Son of '87 slaying victim rips 'cold' killer at parole hearing
A parole hearing for a convicted killer who has served 30 years in prison for the gruesome slaying of an Oakland County Realtor drew about a dozen spectators Tuesday, all in opposition to any release.
Johnnie Burton Jr., now 73 and formerly of Detroit, is serving a life sentence for second-degree murder in the October 1987 slaying of his employer William O. Ross, 40, of Rochester Hills.
“He didn’t do himself any favors,” said the victim’s son Derrick Ross, of Burton’s remarks at the hearing. “He sounded cold. Robotic. Rehearsed.
"At one point he was asked what he would have done if police hadn’t been tipped off about him by his wife, causing his arrest. He said: ‘I don’t know.’”
“I still can’t understand why we had to be there and go through all this today,” said Ross, who said he and other relatives were mentally and emotionally exhausted by the nearly two-hour long hearing. “None of it makes sense and I can’t believe they would ever want to let him out.”
Only one parole board member, Michael C. Eagen, chair of the Michigan Parole and Commutation Board, presided over the hearing at the Handlon Correctional Facility in Ionia. A report of remarks and letters opposing or supporting a prison release will be reviewed in about two months by the 10-member board, said Holly Kramer, a spokeswoman for the Michigan Department of Corrections.
“This was his first public hearing,” Kramer said. “The full board will discuss it in a couple months before making any decision.”
Ross owned several Detroit apartment buildings and employed Burton as a manager at one Littlefield property. Ross visited Burton on Oct. 15, 1987 and fired him after hearing reports of erratic behavior, including shooting at dogs and cats in the alley.
Burton told investigators he grabbed Ross’s wallet so he could learn where the man lived and pulled out a handgun during a struggle. When the two wrestled over the weapon, Burton said he fired several shots, hitting Ross in the head. He then put his body in a bathtub, dismembered him with a small handsaw and knife, and took the bagged remains to area landfills.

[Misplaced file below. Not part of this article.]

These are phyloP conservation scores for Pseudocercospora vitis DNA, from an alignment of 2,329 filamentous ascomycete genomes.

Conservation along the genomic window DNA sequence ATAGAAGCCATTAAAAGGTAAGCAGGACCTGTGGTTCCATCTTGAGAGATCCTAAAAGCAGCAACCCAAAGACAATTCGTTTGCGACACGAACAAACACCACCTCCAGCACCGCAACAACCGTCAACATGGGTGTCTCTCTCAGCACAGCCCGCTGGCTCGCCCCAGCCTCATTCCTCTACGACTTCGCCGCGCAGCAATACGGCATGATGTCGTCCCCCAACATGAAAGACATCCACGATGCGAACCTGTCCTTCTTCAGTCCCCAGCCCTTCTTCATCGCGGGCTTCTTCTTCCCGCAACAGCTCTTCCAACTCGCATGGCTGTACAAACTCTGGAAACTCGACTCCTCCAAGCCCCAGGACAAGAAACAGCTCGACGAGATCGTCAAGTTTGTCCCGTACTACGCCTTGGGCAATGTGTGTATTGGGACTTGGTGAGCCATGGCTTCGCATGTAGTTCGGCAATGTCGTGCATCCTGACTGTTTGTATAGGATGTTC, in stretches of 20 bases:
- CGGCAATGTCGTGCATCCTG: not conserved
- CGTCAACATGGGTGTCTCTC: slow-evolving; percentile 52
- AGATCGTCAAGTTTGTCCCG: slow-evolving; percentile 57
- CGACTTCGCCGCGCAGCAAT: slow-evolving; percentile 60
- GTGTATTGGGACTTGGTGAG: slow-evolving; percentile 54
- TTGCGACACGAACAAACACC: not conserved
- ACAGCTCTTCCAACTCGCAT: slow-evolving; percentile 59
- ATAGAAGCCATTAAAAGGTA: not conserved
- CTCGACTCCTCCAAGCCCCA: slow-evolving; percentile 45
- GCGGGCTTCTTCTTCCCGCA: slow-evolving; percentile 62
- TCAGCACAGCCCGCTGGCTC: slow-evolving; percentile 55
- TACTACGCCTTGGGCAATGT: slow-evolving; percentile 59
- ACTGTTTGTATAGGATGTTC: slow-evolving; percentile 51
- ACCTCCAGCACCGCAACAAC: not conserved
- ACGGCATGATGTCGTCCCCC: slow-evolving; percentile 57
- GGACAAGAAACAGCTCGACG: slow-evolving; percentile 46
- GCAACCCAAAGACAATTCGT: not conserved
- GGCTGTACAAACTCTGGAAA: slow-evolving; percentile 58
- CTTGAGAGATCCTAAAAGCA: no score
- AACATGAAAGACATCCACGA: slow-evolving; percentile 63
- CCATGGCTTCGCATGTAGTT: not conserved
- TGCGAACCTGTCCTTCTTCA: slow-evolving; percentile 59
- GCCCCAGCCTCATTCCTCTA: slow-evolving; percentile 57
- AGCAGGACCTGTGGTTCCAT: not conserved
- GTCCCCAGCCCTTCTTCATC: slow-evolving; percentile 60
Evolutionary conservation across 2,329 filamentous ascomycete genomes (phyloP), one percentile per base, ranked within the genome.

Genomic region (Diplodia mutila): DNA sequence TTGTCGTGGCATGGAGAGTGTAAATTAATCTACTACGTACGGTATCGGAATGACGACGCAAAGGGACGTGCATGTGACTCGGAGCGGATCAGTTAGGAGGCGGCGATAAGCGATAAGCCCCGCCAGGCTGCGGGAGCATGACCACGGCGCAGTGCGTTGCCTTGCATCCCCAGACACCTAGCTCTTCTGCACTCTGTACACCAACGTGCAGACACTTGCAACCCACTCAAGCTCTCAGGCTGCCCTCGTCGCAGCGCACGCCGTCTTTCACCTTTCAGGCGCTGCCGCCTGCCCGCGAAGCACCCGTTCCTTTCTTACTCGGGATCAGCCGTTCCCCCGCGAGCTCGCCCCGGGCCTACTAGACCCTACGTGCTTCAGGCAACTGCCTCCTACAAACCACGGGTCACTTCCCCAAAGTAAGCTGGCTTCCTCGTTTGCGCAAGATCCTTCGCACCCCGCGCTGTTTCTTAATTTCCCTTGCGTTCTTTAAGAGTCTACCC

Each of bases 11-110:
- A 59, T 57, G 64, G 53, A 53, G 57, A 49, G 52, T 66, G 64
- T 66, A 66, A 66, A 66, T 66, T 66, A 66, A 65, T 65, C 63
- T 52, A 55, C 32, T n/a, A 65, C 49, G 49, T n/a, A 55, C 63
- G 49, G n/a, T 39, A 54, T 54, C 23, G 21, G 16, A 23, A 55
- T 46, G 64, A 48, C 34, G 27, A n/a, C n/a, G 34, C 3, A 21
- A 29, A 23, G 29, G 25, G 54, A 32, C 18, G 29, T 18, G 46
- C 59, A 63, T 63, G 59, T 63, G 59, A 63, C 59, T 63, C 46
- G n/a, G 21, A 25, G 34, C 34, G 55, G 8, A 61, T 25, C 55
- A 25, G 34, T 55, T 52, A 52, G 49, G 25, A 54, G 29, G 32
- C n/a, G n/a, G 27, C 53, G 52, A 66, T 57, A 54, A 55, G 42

A Detroit Recorder’s Court jury heard 40 witnesses over a two-week trial and deliberated about an hour before returning a guilty verdict. At sentencing, Judge Edward M. Thomas essentially said he believed Burton should die in prison. Thomas, now retired, did not return telephone calls but court records indicates he had much to say to Burton at sentencing in 1989.
“You, by your conduct in court, by your conduct during the pendency of these matters, by the testimony that was given in court, leads me to just one conclusion, that is you are a very dangerous, small, petty individual who has a real resentment for other persons who have chosen to make something of their lives that winds up being a little more than you think you have …
“Because you are such a violent, dangerous individual, I am of the opinion that you should never be allowed back into society to live among people that could be hurt by your violent propensities … you had absolutely no sensitivity to what you had done, and absolutely no remorse for what you had done, but rather, felt that it was something you had a right to do because you were going to lose your job.”
Thomas said he was going to recommend that Burton never be paroled and said he wanted to be notified in advance if that should be a possibility.
“Unfortunately, you’re the type of person that knows how to conform when it’s to your benefit, and when you’re (not) being watched, you do whatever you feel you want to do, which is hurt people,” Thomas said. “You should never live among people again in an ordered, civilized society, without supervision.”
One of many letters in opposition to a parole was from Wayne County Assistant Prosecutor Maria Petito, who asked for denial of parole on behalf of Prosecutor Kym Worthy.
“… He is not ready to be released to the community and questions remain as to whether it is safe to place him on parole. Mr. Burton had a very serious anger problem that led him to prison," Petito wrote. "His current statements about the crime and himself do not suggest that he has yet gained sufficient insight into his thoughts and behaviors nor done anything to change them.
"Without such assurances, this Board cannot offer the community reasonable assurances for their safety, should Mr. Burton be released on parole.”